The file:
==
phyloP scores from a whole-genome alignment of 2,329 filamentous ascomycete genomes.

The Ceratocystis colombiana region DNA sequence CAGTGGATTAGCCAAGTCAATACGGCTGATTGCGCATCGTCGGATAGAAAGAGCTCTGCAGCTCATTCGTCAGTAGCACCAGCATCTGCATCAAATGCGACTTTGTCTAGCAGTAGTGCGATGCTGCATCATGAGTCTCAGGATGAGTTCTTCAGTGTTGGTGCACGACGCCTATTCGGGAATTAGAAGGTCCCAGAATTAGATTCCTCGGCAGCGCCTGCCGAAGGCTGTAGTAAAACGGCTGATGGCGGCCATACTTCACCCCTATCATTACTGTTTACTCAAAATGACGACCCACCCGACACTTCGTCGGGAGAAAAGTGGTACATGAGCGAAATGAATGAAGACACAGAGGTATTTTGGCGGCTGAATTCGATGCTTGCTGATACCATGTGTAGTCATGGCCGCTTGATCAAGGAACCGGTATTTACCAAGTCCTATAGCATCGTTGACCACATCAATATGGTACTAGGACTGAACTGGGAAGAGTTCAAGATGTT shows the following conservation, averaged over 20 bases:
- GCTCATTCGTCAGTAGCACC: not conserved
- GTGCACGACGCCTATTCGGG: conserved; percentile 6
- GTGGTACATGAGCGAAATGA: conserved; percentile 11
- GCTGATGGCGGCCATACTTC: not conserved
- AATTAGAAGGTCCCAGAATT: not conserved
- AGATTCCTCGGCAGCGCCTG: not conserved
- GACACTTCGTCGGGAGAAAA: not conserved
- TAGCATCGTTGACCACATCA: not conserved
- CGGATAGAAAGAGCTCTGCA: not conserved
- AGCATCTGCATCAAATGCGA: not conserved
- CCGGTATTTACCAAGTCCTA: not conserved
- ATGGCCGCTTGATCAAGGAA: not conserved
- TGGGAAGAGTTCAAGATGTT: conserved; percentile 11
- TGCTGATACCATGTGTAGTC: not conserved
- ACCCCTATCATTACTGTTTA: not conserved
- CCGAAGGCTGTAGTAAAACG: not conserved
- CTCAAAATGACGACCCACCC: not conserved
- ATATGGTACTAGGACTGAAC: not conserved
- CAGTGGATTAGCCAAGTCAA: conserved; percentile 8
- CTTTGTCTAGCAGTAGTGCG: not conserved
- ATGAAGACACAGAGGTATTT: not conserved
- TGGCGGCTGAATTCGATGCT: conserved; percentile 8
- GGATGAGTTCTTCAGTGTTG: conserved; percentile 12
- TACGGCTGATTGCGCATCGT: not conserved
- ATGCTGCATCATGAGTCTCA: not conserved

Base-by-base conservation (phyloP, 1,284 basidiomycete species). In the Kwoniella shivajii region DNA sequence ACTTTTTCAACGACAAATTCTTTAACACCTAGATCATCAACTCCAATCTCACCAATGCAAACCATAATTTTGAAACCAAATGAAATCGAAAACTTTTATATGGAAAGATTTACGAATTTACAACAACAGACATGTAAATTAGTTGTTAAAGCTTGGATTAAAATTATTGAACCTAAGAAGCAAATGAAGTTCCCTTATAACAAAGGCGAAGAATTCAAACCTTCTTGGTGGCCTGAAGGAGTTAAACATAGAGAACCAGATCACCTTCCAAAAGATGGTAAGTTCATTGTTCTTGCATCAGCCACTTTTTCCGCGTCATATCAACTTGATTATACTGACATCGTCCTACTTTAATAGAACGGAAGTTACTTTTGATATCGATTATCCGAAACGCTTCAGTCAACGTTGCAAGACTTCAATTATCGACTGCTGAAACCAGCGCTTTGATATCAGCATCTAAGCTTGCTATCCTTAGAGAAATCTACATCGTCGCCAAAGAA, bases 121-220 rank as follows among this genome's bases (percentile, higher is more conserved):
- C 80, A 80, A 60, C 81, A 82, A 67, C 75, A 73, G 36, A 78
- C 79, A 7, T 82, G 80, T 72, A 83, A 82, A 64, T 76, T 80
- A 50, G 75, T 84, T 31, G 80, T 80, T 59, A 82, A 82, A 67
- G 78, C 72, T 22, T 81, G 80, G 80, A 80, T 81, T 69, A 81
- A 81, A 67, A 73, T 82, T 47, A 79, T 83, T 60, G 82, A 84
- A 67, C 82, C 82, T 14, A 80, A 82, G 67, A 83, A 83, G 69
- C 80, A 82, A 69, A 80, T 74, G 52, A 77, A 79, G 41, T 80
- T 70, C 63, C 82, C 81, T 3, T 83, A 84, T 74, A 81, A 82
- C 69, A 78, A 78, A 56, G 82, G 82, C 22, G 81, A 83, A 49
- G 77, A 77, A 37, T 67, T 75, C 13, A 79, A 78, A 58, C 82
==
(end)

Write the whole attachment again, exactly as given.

phyloP scores from a whole-genome alignment of 2,329 filamentous ascomycete genomes.

The Ceratocystis colombiana region DNA sequence CAGTGGATTAGCCAAGTCAATACGGCTGATTGCGCATCGTCGGATAGAAAGAGCTCTGCAGCTCATTCGTCAGTAGCACCAGCATCTGCATCAAATGCGACTTTGTCTAGCAGTAGTGCGATGCTGCATCATGAGTCTCAGGATGAGTTCTTCAGTGTTGGTGCACGACGCCTATTCGGGAATTAGAAGGTCCCAGAATTAGATTCCTCGGCAGCGCCTGCCGAAGGCTGTAGTAAAACGGCTGATGGCGGCCATACTTCACCCCTATCATTACTGTTTACTCAAAATGACGACCCACCCGACACTTCGTCGGGAGAAAAGTGGTACATGAGCGAAATGAATGAAGACACAGAGGTATTTTGGCGGCTGAATTCGATGCTTGCTGATACCATGTGTAGTCATGGCCGCTTGATCAAGGAACCGGTATTTACCAAGTCCTATAGCATCGTTGACCACATCAATATGGTACTAGGACTGAACTGGGAAGAGTTCAAGATGTT shows the following conservation, averaged over 20 bases:
- GCTCATTCGTCAGTAGCACC: not conserved
- GTGCACGACGCCTATTCGGG: conserved; percentile 6
- GTGGTACATGAGCGAAATGA: conserved; percentile 11
- GCTGATGGCGGCCATACTTC: not conserved
- AATTAGAAGGTCCCAGAATT: not conserved
- AGATTCCTCGGCAGCGCCTG: not conserved
- GACACTTCGTCGGGAGAAAA: not conserved
- TAGCATCGTTGACCACATCA: not conserved
- CGGATAGAAAGAGCTCTGCA: not conserved
- AGCATCTGCATCAAATGCGA: not conserved
- CCGGTATTTACCAAGTCCTA: not conserved
- ATGGCCGCTTGATCAAGGAA: not conserved
- TGGGAAGAGTTCAAGATGTT: conserved; percentile 11
- TGCTGATACCATGTGTAGTC: not conserved
- ACCCCTATCATTACTGTTTA: not conserved
- CCGAAGGCTGTAGTAAAACG: not conserved
- CTCAAAATGACGACCCACCC: not conserved
- ATATGGTACTAGGACTGAAC: not conserved
- CAGTGGATTAGCCAAGTCAA: conserved; percentile 8
- CTTTGTCTAGCAGTAGTGCG: not conserved
- ATGAAGACACAGAGGTATTT: not conserved
- TGGCGGCTGAATTCGATGCT: conserved; percentile 8
- GGATGAGTTCTTCAGTGTTG: conserved; percentile 12
- TACGGCTGATTGCGCATCGT: not conserved
- ATGCTGCATCATGAGTCTCA: not conserved

Base-by-base conservation (phyloP, 1,284 basidiomycete species). In the Kwoniella shivajii region DNA sequence ACTTTTTCAACGACAAATTCTTTAACACCTAGATCATCAACTCCAATCTCACCAATGCAAACCATAATTTTGAAACCAAATGAAATCGAAAACTTTTATATGGAAAGATTTACGAATTTACAACAACAGACATGTAAATTAGTTGTTAAAGCTTGGATTAAAATTATTGAACCTAAGAAGCAAATGAAGTTCCCTTATAACAAAGGCGAAGAATTCAAACCTTCTTGGTGGCCTGAAGGAGTTAAACATAGAGAACCAGATCACCTTCCAAAAGATGGTAAGTTCATTGTTCTTGCATCAGCCACTTTTTCCGCGTCATATCAACTTGATTATACTGACATCGTCCTACTTTAATAGAACGGAAGTTACTTTTGATATCGATTATCCGAAACGCTTCAGTCAACGTTGCAAGACTTCAATTATCGACTGCTGAAACCAGCGCTTTGATATCAGCATCTAAGCTTGCTATCCTTAGAGAAATCTACATCGTCGCCAAAGAA, bases 121-220 rank as follows among this genome's bases (percentile, higher is more conserved):
- C 80, A 80, A 60, C 81, A 82, A 67, C 75, A 73, G 36, A 78
- C 79, A 7, T 82, G 80, T 72, A 83, A 82, A 64, T 76, T 80
- A 50, G 75, T 84, T 31, G 80, T 80, T 59, A 82, A 82, A 67
- G 78, C 72, T 22, T 81, G 80, G 80, A 80, T 81, T 69, A 81
- A 81, A 67, A 73, T 82, T 47, A 79, T 83, T 60, G 82, A 84
- A 67, C 82, C 82, T 14, A 80, A 82, G 67, A 83, A 83, G 69
- C 80, A 82, A 69, A 80, T 74, G 52, A 77, A 79, G 41, T 80
- T 70, C 63, C 82, C 81, T 3, T 83, A 84, T 74, A 81, A 82
- C 69, A 78, A 78, A 56, G 82, G 82, C 22, G 81, A 83, A 49
- G 77, A 77, A 37, T 67, T 75, C 13, A 79, A 78, A 58, C 82